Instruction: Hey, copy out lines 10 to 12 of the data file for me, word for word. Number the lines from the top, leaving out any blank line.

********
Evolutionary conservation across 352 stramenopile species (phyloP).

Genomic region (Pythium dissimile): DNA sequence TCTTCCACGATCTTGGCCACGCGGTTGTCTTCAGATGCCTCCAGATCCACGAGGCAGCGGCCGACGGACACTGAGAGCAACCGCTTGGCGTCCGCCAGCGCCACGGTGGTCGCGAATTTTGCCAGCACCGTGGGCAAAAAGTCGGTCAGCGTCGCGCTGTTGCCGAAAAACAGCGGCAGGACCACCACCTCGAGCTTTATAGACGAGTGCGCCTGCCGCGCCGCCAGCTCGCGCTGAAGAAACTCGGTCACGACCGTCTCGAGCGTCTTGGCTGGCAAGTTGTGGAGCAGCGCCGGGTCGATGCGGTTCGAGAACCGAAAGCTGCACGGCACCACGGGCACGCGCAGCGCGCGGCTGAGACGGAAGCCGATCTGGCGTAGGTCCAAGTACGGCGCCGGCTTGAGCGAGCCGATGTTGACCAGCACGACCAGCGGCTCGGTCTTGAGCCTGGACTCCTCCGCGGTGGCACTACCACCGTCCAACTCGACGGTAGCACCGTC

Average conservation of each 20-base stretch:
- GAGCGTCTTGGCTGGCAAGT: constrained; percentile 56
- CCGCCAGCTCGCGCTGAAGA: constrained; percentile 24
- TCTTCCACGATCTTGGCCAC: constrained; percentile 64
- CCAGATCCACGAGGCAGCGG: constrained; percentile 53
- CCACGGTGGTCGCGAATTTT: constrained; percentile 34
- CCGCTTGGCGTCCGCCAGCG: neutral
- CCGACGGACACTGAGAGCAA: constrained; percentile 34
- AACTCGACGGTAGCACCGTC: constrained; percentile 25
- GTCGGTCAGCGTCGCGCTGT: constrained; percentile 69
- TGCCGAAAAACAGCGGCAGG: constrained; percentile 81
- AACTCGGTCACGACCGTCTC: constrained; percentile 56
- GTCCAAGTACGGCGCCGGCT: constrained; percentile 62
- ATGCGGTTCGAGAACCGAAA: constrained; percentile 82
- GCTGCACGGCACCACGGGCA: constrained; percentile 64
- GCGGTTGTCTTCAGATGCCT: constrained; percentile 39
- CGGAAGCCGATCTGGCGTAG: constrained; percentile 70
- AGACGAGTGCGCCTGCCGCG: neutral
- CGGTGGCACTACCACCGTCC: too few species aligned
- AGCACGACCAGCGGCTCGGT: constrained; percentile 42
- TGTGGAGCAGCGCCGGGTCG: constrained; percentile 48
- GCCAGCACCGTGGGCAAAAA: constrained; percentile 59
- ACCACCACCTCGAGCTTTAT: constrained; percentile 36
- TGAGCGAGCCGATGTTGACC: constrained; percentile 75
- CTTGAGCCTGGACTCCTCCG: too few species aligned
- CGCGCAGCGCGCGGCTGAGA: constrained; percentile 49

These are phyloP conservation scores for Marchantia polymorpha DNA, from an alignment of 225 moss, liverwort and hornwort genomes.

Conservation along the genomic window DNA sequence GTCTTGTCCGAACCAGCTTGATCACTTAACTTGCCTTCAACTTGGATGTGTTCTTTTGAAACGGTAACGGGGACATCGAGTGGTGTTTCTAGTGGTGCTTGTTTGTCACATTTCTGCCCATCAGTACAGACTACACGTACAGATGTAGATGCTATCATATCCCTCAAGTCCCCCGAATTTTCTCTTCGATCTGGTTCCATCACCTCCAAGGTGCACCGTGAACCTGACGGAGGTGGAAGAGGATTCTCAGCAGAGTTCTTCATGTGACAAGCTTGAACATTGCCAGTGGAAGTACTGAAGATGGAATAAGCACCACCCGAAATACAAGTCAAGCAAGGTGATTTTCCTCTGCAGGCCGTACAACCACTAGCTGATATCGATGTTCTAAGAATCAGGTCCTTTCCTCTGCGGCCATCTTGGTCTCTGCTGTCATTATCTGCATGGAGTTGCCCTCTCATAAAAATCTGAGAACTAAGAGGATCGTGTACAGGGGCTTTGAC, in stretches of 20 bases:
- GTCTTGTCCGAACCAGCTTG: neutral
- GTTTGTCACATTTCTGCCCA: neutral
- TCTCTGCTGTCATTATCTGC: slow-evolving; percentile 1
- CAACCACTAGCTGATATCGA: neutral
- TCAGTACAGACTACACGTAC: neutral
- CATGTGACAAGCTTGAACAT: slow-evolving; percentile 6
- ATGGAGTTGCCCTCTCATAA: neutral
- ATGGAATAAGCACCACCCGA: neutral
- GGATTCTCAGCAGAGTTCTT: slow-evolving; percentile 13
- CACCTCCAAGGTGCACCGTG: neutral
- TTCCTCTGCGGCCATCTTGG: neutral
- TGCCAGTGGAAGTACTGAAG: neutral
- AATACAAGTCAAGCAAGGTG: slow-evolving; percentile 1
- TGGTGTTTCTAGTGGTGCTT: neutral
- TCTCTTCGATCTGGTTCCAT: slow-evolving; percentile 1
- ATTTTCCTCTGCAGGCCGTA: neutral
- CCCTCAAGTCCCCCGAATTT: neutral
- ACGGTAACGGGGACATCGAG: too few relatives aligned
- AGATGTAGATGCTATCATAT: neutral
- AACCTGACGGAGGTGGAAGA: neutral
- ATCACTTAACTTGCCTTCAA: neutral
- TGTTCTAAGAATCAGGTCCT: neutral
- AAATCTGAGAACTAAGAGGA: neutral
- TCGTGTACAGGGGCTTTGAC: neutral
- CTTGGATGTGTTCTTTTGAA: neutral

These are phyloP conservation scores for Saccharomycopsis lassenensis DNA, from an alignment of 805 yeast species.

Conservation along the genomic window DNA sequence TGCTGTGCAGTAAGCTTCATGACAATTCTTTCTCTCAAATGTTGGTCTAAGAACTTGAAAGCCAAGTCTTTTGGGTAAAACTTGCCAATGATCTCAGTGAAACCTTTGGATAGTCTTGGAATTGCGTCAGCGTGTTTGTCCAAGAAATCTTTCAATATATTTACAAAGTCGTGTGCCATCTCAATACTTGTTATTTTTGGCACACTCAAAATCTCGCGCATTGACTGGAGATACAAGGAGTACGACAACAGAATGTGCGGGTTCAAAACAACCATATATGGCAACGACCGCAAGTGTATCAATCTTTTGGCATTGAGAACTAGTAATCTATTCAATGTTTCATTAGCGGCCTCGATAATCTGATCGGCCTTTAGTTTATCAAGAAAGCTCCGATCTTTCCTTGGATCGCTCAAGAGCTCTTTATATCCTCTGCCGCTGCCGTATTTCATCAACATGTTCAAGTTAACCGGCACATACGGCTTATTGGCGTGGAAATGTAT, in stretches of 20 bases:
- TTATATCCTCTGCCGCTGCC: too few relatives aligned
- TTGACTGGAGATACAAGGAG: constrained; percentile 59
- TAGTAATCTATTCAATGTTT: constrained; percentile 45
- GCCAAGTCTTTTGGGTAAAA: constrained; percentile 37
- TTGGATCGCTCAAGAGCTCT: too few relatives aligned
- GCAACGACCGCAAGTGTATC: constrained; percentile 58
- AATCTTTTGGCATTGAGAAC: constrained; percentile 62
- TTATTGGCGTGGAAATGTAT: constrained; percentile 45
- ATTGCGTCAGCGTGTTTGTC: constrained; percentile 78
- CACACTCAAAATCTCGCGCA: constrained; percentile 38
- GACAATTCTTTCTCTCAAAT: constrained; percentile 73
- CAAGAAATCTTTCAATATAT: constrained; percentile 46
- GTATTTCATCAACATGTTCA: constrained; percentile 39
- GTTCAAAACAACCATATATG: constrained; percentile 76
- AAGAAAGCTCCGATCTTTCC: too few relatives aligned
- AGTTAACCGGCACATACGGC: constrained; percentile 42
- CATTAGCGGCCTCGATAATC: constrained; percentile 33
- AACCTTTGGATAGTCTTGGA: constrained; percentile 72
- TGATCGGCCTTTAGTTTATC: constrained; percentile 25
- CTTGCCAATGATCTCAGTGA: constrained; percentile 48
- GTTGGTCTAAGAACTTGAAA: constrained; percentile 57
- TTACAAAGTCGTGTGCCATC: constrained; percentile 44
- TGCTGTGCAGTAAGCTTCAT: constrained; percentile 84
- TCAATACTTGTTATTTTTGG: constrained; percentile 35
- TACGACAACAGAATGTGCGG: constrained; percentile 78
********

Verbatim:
- CCGACGGACACTGAGAGCAA: constrained; percentile 34
- AACTCGACGGTAGCACCGTC: constrained; percentile 25
- GTCGGTCAGCGTCGCGCTGT: constrained; percentile 69